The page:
Attendance drop means tough choices for Haymarket Senators
© Culpeper TimesThere is no plan in place and the board of directors have made no decisions.
Yet Haymarket is in danger of losing its Valley League Baseball team for the 2013 season and possibly beyond that if the organization does not meet its fundraising goal of raising an extra $20,000 by August.
"Unfortunately, if we are unable to either attract others to join our Team of Directors or raise the additional funds by the end of the 2012 season, Blue Ridge Baseball will be forced to suspend baseball operations of the Valley League Club at the conclusion of the 2012 season," wrote Bernie Schaffler in a July 6 press release.
Schaffler serves as one of four members of the board of directors for the non-profit group that runs the ball club.
The four of them are also the past former owners of the team and have been around since the Senators' 2006 inception.
Fellow director Scott Newell explained during a phone interview on Monday that attendance to Senators games is down 40 percent since last year. He mentioned that, at this point last year, more than 200 fans typically entered each night.
Now, that number is around 145 per game, he said.
A fall-off in attendance is not isolated to the Senators as a handful of other teams in the league (up to four, according to Newell) have grappled with the same issue.
However, "I believe we're the worst when it comes to attendance and then year over year from last year. We had been on an uptrend every year since 2007; we had increased every year since 2007."
He identified 65 percent of the team's support comes from Loudoun County. That is why directors have analyzed whether it would make sense moving the team closer to its base in the lower Loudoun communities of South Riding and Stone Ridge.
"We have looked at that. I wouldn't say we're leaning one way or another," said Newell, who lives in the Loudoun town of Aldie with fellow director Jayme Newell just beyond the Prince William border.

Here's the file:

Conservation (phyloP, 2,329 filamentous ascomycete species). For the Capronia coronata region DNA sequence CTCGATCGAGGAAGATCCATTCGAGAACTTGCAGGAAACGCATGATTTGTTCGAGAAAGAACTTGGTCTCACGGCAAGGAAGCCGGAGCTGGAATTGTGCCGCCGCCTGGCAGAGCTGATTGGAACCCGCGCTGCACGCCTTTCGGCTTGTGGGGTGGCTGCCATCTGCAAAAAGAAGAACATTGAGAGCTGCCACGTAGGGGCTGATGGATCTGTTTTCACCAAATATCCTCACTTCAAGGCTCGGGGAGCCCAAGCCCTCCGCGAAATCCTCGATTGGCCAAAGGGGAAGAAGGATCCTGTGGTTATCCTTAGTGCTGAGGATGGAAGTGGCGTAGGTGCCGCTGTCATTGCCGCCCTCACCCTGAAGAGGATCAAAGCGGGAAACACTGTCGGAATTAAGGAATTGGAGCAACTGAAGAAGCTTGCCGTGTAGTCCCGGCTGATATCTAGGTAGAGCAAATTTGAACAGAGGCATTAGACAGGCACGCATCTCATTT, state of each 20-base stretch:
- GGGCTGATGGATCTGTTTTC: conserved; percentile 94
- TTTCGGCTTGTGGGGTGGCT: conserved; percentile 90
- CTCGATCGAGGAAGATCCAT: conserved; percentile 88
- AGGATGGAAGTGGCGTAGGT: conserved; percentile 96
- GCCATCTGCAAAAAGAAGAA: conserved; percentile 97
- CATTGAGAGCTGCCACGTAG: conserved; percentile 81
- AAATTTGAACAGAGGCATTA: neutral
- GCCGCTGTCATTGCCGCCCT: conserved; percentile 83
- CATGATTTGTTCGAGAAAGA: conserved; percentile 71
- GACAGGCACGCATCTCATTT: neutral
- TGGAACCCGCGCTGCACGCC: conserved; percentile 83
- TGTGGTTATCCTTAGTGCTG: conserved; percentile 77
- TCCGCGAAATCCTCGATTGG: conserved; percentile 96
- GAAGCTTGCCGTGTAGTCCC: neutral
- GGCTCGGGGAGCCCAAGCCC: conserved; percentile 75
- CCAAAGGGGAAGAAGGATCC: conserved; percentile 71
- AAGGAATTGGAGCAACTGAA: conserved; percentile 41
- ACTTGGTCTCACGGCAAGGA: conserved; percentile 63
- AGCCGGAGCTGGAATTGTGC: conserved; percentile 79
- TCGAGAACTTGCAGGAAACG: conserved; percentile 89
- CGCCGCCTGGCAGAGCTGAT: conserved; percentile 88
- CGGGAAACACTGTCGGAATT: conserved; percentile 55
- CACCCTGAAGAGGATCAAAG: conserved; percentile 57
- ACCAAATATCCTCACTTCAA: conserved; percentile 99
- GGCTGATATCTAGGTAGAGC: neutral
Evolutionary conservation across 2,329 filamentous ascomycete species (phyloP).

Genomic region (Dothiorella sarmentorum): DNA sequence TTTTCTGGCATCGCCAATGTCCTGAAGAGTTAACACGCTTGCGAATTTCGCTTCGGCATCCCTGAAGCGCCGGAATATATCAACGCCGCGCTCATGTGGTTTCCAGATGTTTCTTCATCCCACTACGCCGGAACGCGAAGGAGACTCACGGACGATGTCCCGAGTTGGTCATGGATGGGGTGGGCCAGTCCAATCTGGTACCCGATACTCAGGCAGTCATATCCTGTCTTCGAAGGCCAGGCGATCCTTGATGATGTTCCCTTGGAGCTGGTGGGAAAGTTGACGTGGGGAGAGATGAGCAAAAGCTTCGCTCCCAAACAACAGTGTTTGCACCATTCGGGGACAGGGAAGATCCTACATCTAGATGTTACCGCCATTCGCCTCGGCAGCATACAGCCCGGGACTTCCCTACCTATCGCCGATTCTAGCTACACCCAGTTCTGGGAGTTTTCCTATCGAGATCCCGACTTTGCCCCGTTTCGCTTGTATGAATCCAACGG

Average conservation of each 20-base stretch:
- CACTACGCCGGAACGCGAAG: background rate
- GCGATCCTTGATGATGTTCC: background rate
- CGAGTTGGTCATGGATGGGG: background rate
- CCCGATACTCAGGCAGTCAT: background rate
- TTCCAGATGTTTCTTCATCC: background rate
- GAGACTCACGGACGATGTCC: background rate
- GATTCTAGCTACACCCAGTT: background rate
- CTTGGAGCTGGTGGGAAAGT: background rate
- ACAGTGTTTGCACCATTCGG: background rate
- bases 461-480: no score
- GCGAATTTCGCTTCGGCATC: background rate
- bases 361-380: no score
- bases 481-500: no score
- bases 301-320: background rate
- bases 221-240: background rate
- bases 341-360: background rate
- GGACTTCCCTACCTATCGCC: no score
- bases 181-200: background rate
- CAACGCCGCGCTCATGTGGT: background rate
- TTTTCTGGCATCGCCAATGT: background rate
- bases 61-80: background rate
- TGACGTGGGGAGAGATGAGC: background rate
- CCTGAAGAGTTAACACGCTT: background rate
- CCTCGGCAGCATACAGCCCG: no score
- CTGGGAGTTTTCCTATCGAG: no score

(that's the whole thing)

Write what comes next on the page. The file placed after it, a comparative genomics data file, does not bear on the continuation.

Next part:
So do Bernie and Robin Schaffler, the other two directors.
"If it means switching locations to keep them alive," said Newell of the Senators, "that's remains an option."
At peak of attendance in 2009, when the Senators won the Valley Baseball League tournament championship, over 350 people came by each night during the playoffs.
What's more crucial than just the ticket sales now is that fans tend to spend more money than just on the entrance fee. They'll buy food, drinks and merchandise too, according to Newell.
So, it shouldn't come as a surprise that while attendance is down 40 percent, overall revenue is down by virtually the same margin, Newell said.
He declined to share exact money figures, citing privacy agreements with Major League Baseball.
What he outlined instead is just where the money that comes into the organization goes. There are three core services: providing transportation for players to away games, paying for umpires and coaches and meeting the guarantees set before the players even start the season, such as providing food each night.
Newell said that the team is about a quarter of the way to meeting its $20,000 goal and has two major fundraisers coming up to help achieve that status.
One is a hit-a-thon set for this Friday at Battlefield Park at 5 p.m. featuring members of the Senators taking batting practice before the game against Front Royal.
Schaffler wrote that donors can either "contribute a pledge based off how far" an individual player hits per foot in batting practice (10 cents per foot on a ball hit 300 feet would be a $30 pledge) or they can "contribute a donation pledge of any amount."
The next fundraiser is a golf tournament set in Dominion Valley on a date to be determined in September. Newell said he is hoping to recruit 27 groupings of four to hit the links this year, an increase from last year's 15 groupings.
More immediately are the final two home games of the regular season. They are set for this Friday and Saturday and both are scheduled to start at 7:30 p.m.
Those games precede the final three regular season road games, taking place between July 22 and 24.
What could change the Senators outlook even more is if the team makes the playoffs.
Entering Tuesday of this week, the Senators held a record of 16-20. However, Winchester is the only team from the North with a record above .500.
The top three teams from each division and the next two best teams from the league as a whole clinch spots in the eight-team playoffs.
Haymarket and Luray both had identical records as of Tuesday, tying them for third place in the North.
Perhaps the Senators best selling point is what it has to offer: the fact that Major League Baseball teams do, in fact, draft some of the players that go through the program.
The crown jewel for the Senators is Josh Judy, who played five years ago before being signed by the Cleveland Indians.
While several former Senators each year are drafted by MLB teams, Judy actually made it through the minors and hit the mound for the Indians in 2011.
Cleveland traded him to Cincinnati this year and he's played at both the Major League and AAA levels so far.
"I would argue that the collection of players that play in the Valley on any given team are better than the A-level in the Minor League," said Newell.
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